House plants make a home feel welcoming and warm. Plants may look perfectly at home, but they can suffer during a long move. When you plan your move, you have so much to think about and plants are one of the things that don't get proper care during the moving process. Most likely you want to take your houseplants with you to your new home, but not sure if they'll be able to make the journey, especially if it's a long trip. If you think they will not survive, then make sure you find a new home before you hit the road.
If you are moving from state to state, federal and state laws may be involved. Sometimes your plants aren't allowed to cross the state border line. California, Arizona, and Florida have the most restrictions on bringing plants into the state. Most states require transported plants to be grown indoors in sterilized potting soil. You can buy sterilized potting soil at local nurseries or garden centers. It would be best to contact your local U.S. Department of Agriculture office to check on specific regulations.
If you can't take your plants with you, consider taking cuttings. This is a good option for your favorite outdoor plants. Purchase some floral tubes, fill them with water, then cap them.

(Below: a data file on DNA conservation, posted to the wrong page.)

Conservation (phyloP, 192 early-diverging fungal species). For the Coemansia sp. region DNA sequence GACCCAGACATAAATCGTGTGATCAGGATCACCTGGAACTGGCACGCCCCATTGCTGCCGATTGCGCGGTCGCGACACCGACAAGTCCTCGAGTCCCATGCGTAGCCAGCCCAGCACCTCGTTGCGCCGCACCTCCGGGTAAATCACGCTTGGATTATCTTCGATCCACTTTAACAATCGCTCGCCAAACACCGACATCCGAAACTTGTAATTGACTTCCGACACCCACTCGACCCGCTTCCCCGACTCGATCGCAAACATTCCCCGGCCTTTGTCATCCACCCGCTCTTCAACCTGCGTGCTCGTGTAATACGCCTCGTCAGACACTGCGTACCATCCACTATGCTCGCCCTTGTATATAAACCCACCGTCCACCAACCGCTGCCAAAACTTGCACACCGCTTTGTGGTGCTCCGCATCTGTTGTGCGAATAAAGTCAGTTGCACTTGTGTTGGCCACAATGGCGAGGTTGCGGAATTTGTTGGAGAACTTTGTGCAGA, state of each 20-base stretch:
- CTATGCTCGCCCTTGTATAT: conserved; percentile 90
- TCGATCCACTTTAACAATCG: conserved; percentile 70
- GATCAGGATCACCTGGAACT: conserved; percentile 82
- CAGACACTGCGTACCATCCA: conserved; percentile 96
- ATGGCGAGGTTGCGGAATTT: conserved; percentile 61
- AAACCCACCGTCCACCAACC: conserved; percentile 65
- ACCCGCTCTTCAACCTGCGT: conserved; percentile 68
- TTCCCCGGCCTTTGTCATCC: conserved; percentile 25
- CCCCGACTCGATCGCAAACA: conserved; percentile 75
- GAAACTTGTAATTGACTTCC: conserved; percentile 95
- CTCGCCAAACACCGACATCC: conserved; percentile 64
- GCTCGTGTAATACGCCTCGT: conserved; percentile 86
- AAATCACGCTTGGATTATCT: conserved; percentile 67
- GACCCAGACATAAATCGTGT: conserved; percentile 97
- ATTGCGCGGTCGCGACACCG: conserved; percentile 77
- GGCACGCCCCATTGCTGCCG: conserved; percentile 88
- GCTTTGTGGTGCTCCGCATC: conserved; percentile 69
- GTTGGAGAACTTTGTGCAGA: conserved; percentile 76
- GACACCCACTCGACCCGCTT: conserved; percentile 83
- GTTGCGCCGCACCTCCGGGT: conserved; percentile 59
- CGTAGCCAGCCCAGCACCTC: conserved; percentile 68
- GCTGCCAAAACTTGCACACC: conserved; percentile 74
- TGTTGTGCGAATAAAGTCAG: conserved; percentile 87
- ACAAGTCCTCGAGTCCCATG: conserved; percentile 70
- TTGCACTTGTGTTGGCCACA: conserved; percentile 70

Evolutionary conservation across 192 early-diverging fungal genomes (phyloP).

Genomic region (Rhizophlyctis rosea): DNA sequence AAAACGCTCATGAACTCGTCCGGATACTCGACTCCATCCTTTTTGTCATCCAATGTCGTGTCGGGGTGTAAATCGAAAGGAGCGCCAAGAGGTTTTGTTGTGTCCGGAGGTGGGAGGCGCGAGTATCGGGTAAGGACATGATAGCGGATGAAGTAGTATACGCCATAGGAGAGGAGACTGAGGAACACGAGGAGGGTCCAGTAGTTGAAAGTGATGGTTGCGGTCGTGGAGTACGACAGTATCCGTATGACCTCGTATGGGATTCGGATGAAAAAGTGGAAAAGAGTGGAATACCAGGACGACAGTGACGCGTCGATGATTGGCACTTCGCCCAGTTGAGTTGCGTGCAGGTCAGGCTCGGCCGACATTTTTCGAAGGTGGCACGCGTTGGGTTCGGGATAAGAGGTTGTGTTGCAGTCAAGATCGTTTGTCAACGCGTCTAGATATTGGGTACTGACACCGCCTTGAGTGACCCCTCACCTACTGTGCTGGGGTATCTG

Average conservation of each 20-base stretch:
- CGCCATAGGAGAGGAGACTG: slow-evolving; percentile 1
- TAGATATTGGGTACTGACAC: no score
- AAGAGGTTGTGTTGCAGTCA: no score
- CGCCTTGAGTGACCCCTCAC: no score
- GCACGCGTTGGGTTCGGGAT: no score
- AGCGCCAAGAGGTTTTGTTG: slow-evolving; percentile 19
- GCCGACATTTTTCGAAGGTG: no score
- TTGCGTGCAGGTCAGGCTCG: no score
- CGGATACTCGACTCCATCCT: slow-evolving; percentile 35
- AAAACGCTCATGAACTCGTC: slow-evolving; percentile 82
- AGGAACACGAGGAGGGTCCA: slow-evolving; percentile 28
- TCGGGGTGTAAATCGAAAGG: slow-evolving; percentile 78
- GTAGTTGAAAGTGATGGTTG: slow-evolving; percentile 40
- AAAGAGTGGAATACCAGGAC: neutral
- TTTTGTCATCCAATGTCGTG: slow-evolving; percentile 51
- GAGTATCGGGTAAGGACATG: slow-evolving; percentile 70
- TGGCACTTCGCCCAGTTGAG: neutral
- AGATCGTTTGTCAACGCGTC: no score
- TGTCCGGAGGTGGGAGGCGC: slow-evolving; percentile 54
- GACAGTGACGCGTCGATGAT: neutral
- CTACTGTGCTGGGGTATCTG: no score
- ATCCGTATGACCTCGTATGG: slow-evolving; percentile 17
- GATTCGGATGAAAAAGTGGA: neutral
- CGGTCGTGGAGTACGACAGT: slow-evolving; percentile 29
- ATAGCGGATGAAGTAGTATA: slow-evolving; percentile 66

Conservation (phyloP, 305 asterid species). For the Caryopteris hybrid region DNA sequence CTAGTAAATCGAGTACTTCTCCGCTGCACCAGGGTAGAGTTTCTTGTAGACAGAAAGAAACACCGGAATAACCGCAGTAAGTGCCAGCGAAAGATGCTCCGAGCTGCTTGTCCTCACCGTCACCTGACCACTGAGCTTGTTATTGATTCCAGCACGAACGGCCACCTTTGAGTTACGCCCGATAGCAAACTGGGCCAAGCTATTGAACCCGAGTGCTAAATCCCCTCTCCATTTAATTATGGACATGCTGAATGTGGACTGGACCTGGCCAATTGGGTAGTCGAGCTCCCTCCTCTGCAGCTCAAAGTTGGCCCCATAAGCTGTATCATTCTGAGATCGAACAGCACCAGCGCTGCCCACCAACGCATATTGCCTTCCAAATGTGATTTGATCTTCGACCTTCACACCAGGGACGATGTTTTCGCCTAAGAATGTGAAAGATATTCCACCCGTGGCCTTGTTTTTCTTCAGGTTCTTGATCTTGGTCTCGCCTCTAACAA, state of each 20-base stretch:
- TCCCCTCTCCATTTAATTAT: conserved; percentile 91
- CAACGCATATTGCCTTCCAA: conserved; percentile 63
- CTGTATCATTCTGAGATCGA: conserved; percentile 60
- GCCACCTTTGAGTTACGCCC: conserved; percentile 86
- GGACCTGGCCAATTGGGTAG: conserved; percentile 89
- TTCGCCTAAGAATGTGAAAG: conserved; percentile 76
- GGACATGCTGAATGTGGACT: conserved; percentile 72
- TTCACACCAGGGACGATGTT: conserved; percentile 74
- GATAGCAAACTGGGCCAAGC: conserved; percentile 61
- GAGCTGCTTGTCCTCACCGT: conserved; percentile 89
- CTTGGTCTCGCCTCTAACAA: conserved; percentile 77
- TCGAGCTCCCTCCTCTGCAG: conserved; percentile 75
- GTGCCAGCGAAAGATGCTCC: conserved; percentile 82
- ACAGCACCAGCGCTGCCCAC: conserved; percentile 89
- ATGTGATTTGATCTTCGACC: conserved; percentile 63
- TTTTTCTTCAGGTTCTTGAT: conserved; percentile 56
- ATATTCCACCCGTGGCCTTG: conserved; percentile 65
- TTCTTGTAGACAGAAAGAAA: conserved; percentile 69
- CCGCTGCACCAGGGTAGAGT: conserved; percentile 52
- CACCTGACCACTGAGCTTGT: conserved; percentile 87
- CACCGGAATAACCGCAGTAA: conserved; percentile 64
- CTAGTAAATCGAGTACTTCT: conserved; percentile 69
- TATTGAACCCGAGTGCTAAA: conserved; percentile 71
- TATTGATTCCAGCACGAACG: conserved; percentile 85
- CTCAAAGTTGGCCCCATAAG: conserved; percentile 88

Check your plants and soil for bugs or any kind of disease your plant might have. You would want to take steps to rid your plants of these bugs or mildew before your move. You don't want them in your new home.
Leave your plants as the last things to pack, so that they don't get crushed too long in moving boxes and they'll be the ones of the first things unpacked at your new home.
You can manage the environment much better in your car than if they are just stuck in the back of a moving van. Pack them snugly in sturdy boxes, line them with plastic and place your plant inside. Make sure that the plastic is not tied together too tightly. If it's a long-distance move, make sure plants are moist. Plants can usually survive for 7-10 days without water.
Plants are considered perishable and the majority of moving companies will not even load plants on their trucks if it's a cross-country move. Plants are too fragile and are very likely to suffer from the move. Most indoor houseplants can not survive temperatures below 30 or higher than 100 degrees. Some professional movers, even if they move your plants, will not cover damage to plants. Ask your residential moving company if they have any restrictions.
The plants should be unpacked as soon as possible after arrival. Make sure to remove the plastic immediately, take them out of their boxes and give them some water.
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